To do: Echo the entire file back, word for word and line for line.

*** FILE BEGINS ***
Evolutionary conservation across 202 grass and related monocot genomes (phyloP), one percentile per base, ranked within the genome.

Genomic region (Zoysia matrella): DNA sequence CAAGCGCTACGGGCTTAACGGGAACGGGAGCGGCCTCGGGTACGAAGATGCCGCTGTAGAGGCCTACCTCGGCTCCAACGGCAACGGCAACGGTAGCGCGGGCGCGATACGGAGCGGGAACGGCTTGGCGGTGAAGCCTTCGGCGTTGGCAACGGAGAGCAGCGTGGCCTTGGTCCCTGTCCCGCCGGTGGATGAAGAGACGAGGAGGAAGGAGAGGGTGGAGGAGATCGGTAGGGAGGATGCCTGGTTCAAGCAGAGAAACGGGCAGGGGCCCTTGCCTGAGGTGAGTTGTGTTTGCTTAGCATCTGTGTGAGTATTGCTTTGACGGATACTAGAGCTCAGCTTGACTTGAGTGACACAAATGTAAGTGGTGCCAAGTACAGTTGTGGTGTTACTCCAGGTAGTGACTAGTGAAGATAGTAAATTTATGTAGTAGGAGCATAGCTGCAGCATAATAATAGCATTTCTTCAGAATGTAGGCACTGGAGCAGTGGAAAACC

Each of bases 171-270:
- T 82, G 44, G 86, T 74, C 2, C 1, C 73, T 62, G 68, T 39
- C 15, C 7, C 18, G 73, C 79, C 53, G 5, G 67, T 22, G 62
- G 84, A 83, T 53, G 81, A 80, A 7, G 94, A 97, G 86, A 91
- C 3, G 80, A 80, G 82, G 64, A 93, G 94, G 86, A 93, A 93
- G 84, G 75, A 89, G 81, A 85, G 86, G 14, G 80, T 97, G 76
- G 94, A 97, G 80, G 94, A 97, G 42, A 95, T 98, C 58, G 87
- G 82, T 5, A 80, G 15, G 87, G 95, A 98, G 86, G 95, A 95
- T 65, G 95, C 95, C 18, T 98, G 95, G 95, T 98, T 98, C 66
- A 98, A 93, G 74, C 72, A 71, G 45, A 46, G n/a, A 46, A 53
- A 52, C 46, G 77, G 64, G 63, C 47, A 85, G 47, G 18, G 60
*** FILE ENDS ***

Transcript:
Evolutionary conservation across 202 grass and related monocot genomes (phyloP), one percentile per base, ranked within the genome.

Genomic region (Zoysia matrella): DNA sequence CAAGCGCTACGGGCTTAACGGGAACGGGAGCGGCCTCGGGTACGAAGATGCCGCTGTAGAGGCCTACCTCGGCTCCAACGGCAACGGCAACGGTAGCGCGGGCGCGATACGGAGCGGGAACGGCTTGGCGGTGAAGCCTTCGGCGTTGGCAACGGAGAGCAGCGTGGCCTTGGTCCCTGTCCCGCCGGTGGATGAAGAGACGAGGAGGAAGGAGAGGGTGGAGGAGATCGGTAGGGAGGATGCCTGGTTCAAGCAGAGAAACGGGCAGGGGCCCTTGCCTGAGGTGAGTTGTGTTTGCTTAGCATCTGTGTGAGTATTGCTTTGACGGATACTAGAGCTCAGCTTGACTTGAGTGACACAAATGTAAGTGGTGCCAAGTACAGTTGTGGTGTTACTCCAGGTAGTGACTAGTGAAGATAGTAAATTTATGTAGTAGGAGCATAGCTGCAGCATAATAATAGCATTTCTTCAGAATGTAGGCACTGGAGCAGTGGAAAACC

Each of bases 171-270:
- T 82, G 44, G 86, T 74, C 2, C 1, C 73, T 62, G 68, T 39
- C 15, C 7, C 18, G 73, C 79, C 53, G 5, G 67, T 22, G 62
- G 84, A 83, T 53, G 81, A 80, A 7, G 94, A 97, G 86, A 91
- C 3, G 80, A 80, G 82, G 64, A 93, G 94, G 86, A 93, A 93
- G 84, G 75, A 89, G 81, A 85, G 86, G 14, G 80, T 97, G 76
- G 94, A 97, G 80, G 94, A 97, G 42, A 95, T 98, C 58, G 87
- G 82, T 5, A 80, G 15, G 87, G 95, A 98, G 86, G 95, A 95
- T 65, G 95, C 95, C 18, T 98, G 95, G 95, T 98, T 98, C 66
- A 98, A 93, G 74, C 72, A 71, G 45, A 46, G n/a, A 46, A 53
- A 52, C 46, G 77, G 64, G 63, C 47, A 85, G 47, G 18, G 60